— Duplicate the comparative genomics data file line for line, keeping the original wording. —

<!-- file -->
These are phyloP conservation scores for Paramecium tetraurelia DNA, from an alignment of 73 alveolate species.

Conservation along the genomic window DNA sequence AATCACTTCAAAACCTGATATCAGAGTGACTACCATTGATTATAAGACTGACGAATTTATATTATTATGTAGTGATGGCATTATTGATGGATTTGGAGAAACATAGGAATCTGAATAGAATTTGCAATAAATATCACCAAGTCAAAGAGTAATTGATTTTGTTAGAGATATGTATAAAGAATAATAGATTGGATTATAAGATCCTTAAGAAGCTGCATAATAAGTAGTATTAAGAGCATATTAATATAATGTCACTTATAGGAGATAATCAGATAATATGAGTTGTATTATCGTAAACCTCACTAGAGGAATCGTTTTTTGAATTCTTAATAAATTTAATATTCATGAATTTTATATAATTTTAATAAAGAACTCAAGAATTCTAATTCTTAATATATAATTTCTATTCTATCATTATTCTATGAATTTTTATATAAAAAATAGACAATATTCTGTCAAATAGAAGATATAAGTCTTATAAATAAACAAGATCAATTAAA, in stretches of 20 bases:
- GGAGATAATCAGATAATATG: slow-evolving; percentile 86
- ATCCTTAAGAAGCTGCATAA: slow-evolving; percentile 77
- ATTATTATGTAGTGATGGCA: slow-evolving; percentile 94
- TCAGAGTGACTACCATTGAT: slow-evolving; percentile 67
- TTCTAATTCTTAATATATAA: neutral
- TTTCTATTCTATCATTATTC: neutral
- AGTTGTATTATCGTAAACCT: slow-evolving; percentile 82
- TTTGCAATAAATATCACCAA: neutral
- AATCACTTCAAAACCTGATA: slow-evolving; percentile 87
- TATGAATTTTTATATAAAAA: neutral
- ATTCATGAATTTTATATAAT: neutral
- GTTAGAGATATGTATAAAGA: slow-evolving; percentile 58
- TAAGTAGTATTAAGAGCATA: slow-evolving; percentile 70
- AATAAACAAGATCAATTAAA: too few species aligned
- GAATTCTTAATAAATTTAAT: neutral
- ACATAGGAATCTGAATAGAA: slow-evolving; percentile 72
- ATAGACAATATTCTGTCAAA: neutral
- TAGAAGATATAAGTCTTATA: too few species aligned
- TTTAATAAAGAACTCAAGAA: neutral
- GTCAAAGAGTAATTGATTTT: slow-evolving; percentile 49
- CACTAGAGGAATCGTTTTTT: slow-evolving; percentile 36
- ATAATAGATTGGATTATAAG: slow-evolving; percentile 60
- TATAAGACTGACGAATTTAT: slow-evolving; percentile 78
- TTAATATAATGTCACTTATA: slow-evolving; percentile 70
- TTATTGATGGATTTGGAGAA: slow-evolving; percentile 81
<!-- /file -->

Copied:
These are phyloP conservation scores for Paramecium tetraurelia DNA, from an alignment of 73 alveolate species.

Conservation along the genomic window DNA sequence AATCACTTCAAAACCTGATATCAGAGTGACTACCATTGATTATAAGACTGACGAATTTATATTATTATGTAGTGATGGCATTATTGATGGATTTGGAGAAACATAGGAATCTGAATAGAATTTGCAATAAATATCACCAAGTCAAAGAGTAATTGATTTTGTTAGAGATATGTATAAAGAATAATAGATTGGATTATAAGATCCTTAAGAAGCTGCATAATAAGTAGTATTAAGAGCATATTAATATAATGTCACTTATAGGAGATAATCAGATAATATGAGTTGTATTATCGTAAACCTCACTAGAGGAATCGTTTTTTGAATTCTTAATAAATTTAATATTCATGAATTTTATATAATTTTAATAAAGAACTCAAGAATTCTAATTCTTAATATATAATTTCTATTCTATCATTATTCTATGAATTTTTATATAAAAAATAGACAATATTCTGTCAAATAGAAGATATAAGTCTTATAAATAAACAAGATCAATTAAA, in stretches of 20 bases:
- GGAGATAATCAGATAATATG: slow-evolving; percentile 86
- ATCCTTAAGAAGCTGCATAA: slow-evolving; percentile 77
- ATTATTATGTAGTGATGGCA: slow-evolving; percentile 94
- TCAGAGTGACTACCATTGAT: slow-evolving; percentile 67
- TTCTAATTCTTAATATATAA: neutral
- TTTCTATTCTATCATTATTC: neutral
- AGTTGTATTATCGTAAACCT: slow-evolving; percentile 82
- TTTGCAATAAATATCACCAA: neutral
- AATCACTTCAAAACCTGATA: slow-evolving; percentile 87
- TATGAATTTTTATATAAAAA: neutral
- ATTCATGAATTTTATATAAT: neutral
- GTTAGAGATATGTATAAAGA: slow-evolving; percentile 58
- TAAGTAGTATTAAGAGCATA: slow-evolving; percentile 70
- AATAAACAAGATCAATTAAA: too few species aligned
- GAATTCTTAATAAATTTAAT: neutral
- ACATAGGAATCTGAATAGAA: slow-evolving; percentile 72
- ATAGACAATATTCTGTCAAA: neutral
- TAGAAGATATAAGTCTTATA: too few species aligned
- TTTAATAAAGAACTCAAGAA: neutral
- GTCAAAGAGTAATTGATTTT: slow-evolving; percentile 49
- CACTAGAGGAATCGTTTTTT: slow-evolving; percentile 36
- ATAATAGATTGGATTATAAG: slow-evolving; percentile 60
- TATAAGACTGACGAATTTAT: slow-evolving; percentile 78
- TTAATATAATGTCACTTATA: slow-evolving; percentile 70
- TTATTGATGGATTTGGAGAA: slow-evolving; percentile 81